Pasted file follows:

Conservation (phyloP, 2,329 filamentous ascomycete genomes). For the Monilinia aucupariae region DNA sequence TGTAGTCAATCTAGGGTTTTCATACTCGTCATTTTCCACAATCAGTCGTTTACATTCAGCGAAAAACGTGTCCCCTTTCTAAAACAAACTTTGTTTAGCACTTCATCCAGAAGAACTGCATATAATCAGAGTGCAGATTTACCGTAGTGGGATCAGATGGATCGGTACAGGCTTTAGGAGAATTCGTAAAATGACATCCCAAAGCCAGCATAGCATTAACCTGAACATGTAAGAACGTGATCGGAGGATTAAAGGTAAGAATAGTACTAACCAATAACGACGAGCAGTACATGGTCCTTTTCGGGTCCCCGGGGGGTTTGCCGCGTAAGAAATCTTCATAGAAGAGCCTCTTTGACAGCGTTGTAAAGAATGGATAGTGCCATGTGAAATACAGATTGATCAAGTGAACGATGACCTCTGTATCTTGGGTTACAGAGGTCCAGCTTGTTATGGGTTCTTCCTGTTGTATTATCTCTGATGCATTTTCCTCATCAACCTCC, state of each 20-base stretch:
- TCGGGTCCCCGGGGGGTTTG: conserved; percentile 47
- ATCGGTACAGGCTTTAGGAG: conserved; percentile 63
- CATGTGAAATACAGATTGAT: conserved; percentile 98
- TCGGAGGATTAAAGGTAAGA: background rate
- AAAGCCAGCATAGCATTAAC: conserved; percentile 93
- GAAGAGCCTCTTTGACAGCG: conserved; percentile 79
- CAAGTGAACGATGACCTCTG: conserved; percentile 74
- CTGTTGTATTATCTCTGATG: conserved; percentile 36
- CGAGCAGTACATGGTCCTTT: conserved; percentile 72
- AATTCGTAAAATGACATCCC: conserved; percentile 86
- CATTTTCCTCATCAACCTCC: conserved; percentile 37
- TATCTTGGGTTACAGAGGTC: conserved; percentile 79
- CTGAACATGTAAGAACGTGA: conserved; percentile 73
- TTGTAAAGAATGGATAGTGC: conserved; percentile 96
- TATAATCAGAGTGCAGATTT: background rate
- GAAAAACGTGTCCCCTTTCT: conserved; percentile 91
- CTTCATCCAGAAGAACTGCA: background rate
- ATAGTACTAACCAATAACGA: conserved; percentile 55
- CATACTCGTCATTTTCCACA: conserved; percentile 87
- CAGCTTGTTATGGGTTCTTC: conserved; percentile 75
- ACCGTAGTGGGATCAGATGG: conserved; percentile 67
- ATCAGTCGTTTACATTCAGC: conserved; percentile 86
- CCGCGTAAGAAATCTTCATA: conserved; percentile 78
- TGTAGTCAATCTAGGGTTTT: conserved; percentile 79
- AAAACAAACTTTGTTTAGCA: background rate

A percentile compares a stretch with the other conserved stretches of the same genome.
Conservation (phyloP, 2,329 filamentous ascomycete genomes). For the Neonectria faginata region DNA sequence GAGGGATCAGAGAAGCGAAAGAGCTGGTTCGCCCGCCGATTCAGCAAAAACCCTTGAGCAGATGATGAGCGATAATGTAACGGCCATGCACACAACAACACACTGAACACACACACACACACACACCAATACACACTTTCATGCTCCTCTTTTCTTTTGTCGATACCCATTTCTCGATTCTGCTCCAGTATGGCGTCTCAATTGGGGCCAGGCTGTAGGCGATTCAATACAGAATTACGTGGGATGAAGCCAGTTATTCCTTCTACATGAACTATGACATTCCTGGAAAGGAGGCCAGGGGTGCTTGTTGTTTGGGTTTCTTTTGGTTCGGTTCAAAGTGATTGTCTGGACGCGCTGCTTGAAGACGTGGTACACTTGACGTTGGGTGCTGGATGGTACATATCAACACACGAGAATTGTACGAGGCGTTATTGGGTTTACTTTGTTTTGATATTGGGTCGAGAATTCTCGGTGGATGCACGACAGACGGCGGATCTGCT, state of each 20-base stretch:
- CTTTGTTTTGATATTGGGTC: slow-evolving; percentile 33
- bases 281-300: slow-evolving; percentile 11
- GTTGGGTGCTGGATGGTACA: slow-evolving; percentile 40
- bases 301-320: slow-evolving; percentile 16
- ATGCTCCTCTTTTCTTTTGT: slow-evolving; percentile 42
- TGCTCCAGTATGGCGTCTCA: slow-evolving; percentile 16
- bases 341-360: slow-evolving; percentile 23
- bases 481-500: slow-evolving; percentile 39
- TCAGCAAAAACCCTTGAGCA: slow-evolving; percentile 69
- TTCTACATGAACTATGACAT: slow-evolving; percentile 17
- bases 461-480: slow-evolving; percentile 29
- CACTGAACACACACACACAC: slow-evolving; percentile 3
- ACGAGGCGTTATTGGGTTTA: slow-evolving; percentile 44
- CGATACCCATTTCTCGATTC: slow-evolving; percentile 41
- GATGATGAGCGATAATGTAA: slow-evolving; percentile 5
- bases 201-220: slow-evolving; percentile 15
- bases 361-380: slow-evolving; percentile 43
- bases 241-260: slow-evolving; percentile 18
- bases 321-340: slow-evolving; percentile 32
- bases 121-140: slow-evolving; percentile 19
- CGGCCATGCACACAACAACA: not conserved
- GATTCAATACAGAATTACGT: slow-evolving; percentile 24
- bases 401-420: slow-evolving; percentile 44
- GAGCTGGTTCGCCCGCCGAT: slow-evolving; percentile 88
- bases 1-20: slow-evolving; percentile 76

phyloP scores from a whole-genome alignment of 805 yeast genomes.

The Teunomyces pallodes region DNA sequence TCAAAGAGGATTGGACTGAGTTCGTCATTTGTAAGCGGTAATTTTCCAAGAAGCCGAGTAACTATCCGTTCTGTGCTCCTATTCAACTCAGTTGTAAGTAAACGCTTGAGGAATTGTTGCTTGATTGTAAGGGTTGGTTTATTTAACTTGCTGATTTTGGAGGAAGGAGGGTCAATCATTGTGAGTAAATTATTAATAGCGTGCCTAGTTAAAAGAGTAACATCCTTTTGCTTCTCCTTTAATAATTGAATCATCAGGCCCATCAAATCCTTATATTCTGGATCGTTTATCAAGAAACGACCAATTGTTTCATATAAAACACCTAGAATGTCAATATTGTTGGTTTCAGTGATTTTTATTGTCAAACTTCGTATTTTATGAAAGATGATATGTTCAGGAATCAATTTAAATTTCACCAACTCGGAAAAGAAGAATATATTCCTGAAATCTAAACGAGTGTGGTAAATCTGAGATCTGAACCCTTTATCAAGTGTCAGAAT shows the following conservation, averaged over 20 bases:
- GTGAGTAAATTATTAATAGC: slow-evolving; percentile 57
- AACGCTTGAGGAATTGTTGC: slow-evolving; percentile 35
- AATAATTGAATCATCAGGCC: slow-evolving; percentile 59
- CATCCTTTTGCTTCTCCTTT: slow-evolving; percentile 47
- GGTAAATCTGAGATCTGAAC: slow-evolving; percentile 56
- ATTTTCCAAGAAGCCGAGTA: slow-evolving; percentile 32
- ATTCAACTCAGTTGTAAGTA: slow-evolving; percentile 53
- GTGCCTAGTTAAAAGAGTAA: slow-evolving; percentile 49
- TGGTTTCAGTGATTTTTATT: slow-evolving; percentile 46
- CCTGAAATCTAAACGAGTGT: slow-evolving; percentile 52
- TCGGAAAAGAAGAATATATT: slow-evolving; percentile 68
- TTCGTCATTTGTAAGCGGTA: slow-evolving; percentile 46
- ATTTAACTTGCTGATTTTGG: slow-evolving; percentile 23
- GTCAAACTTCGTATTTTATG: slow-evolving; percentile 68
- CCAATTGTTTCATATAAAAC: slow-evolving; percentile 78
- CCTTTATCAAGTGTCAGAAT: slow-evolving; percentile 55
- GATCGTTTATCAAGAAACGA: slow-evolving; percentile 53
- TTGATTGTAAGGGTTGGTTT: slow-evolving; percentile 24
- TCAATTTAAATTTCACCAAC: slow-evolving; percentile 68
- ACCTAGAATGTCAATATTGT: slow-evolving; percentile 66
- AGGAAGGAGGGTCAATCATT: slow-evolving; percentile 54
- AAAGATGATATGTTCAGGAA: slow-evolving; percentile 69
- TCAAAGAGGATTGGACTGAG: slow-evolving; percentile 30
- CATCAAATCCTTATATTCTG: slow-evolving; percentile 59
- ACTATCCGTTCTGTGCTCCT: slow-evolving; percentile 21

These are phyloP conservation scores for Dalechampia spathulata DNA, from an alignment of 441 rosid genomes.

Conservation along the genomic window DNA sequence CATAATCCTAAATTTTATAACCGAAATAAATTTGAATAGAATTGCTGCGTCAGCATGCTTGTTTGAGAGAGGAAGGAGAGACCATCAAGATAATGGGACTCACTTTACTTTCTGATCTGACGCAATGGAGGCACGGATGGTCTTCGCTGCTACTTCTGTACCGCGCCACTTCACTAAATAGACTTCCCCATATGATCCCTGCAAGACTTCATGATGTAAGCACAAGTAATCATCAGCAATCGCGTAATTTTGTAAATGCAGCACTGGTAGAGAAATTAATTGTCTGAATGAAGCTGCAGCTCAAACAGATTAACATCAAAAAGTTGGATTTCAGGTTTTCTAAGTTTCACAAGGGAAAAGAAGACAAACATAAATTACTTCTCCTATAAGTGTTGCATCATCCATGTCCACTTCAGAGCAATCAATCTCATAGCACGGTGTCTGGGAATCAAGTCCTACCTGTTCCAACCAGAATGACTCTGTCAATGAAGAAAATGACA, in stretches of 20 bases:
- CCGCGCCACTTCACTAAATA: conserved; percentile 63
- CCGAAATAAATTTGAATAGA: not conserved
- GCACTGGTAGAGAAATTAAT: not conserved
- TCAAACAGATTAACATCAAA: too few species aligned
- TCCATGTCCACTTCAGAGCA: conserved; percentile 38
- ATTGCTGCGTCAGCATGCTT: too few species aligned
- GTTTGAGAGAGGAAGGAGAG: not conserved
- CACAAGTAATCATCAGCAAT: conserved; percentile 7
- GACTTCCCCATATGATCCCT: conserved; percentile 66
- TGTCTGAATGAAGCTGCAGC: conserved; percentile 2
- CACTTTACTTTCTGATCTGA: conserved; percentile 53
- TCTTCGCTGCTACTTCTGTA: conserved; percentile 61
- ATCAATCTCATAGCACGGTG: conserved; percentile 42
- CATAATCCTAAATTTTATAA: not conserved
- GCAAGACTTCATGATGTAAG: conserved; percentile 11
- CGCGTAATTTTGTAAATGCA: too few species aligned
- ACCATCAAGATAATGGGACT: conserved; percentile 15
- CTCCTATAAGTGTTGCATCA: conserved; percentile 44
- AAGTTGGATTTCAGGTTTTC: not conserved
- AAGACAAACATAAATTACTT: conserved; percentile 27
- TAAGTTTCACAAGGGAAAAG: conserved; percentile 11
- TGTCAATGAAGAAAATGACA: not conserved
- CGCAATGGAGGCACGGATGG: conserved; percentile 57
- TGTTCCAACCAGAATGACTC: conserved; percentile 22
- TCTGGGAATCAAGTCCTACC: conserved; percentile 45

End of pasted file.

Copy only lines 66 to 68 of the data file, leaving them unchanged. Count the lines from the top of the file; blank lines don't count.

- TCGGAAAAGAAGAATATATT: slow-evolving; percentile 68
- TTCGTCATTTGTAAGCGGTA: slow-evolving; percentile 46
- ATTTAACTTGCTGATTTTGG: slow-evolving; percentile 23